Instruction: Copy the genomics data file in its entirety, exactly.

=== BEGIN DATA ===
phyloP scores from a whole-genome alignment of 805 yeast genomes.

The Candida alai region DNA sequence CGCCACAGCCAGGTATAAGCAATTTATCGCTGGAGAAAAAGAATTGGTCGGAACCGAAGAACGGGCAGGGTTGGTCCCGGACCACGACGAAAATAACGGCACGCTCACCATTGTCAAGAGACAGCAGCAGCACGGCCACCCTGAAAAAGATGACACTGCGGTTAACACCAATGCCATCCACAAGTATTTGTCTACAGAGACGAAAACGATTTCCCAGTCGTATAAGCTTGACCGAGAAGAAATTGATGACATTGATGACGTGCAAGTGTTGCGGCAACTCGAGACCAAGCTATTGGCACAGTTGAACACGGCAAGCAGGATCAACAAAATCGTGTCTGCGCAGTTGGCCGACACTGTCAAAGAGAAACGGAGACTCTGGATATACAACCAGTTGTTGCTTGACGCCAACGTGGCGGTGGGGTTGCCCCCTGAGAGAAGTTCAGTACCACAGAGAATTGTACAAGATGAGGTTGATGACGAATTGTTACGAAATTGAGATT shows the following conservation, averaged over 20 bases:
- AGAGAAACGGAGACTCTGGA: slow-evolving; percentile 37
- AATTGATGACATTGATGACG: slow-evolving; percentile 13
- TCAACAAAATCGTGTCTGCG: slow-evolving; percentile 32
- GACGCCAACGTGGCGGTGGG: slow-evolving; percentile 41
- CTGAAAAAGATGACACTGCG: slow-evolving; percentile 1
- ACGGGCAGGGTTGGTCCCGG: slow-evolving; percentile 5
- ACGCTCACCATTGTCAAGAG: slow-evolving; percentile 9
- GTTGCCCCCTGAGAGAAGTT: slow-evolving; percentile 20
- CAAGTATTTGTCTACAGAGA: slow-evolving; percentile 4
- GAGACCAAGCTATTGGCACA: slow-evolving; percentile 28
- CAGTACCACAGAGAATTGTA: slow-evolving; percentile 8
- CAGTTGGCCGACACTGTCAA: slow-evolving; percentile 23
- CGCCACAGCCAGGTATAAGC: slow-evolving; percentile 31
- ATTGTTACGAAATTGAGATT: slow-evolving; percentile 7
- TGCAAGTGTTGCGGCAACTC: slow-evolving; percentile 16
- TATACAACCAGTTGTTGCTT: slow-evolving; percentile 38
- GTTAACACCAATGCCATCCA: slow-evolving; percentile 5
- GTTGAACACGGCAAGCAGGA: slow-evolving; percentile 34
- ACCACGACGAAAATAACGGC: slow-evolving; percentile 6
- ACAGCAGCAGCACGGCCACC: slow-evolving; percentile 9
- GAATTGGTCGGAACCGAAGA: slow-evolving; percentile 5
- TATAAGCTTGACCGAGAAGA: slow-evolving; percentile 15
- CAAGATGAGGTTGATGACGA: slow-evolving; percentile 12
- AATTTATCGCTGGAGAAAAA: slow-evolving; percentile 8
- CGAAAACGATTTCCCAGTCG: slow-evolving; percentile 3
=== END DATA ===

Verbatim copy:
phyloP scores from a whole-genome alignment of 805 yeast genomes.

The Candida alai region DNA sequence CGCCACAGCCAGGTATAAGCAATTTATCGCTGGAGAAAAAGAATTGGTCGGAACCGAAGAACGGGCAGGGTTGGTCCCGGACCACGACGAAAATAACGGCACGCTCACCATTGTCAAGAGACAGCAGCAGCACGGCCACCCTGAAAAAGATGACACTGCGGTTAACACCAATGCCATCCACAAGTATTTGTCTACAGAGACGAAAACGATTTCCCAGTCGTATAAGCTTGACCGAGAAGAAATTGATGACATTGATGACGTGCAAGTGTTGCGGCAACTCGAGACCAAGCTATTGGCACAGTTGAACACGGCAAGCAGGATCAACAAAATCGTGTCTGCGCAGTTGGCCGACACTGTCAAAGAGAAACGGAGACTCTGGATATACAACCAGTTGTTGCTTGACGCCAACGTGGCGGTGGGGTTGCCCCCTGAGAGAAGTTCAGTACCACAGAGAATTGTACAAGATGAGGTTGATGACGAATTGTTACGAAATTGAGATT shows the following conservation, averaged over 20 bases:
- AGAGAAACGGAGACTCTGGA: slow-evolving; percentile 37
- AATTGATGACATTGATGACG: slow-evolving; percentile 13
- TCAACAAAATCGTGTCTGCG: slow-evolving; percentile 32
- GACGCCAACGTGGCGGTGGG: slow-evolving; percentile 41
- CTGAAAAAGATGACACTGCG: slow-evolving; percentile 1
- ACGGGCAGGGTTGGTCCCGG: slow-evolving; percentile 5
- ACGCTCACCATTGTCAAGAG: slow-evolving; percentile 9
- GTTGCCCCCTGAGAGAAGTT: slow-evolving; percentile 20
- CAAGTATTTGTCTACAGAGA: slow-evolving; percentile 4
- GAGACCAAGCTATTGGCACA: slow-evolving; percentile 28
- CAGTACCACAGAGAATTGTA: slow-evolving; percentile 8
- CAGTTGGCCGACACTGTCAA: slow-evolving; percentile 23
- CGCCACAGCCAGGTATAAGC: slow-evolving; percentile 31
- ATTGTTACGAAATTGAGATT: slow-evolving; percentile 7
- TGCAAGTGTTGCGGCAACTC: slow-evolving; percentile 16
- TATACAACCAGTTGTTGCTT: slow-evolving; percentile 38
- GTTAACACCAATGCCATCCA: slow-evolving; percentile 5
- GTTGAACACGGCAAGCAGGA: slow-evolving; percentile 34
- ACCACGACGAAAATAACGGC: slow-evolving; percentile 6
- ACAGCAGCAGCACGGCCACC: slow-evolving; percentile 9
- GAATTGGTCGGAACCGAAGA: slow-evolving; percentile 5
- TATAAGCTTGACCGAGAAGA: slow-evolving; percentile 15
- CAAGATGAGGTTGATGACGA: slow-evolving; percentile 12
- AATTTATCGCTGGAGAAAAA: slow-evolving; percentile 8
- CGAAAACGATTTCCCAGTCG: slow-evolving; percentile 3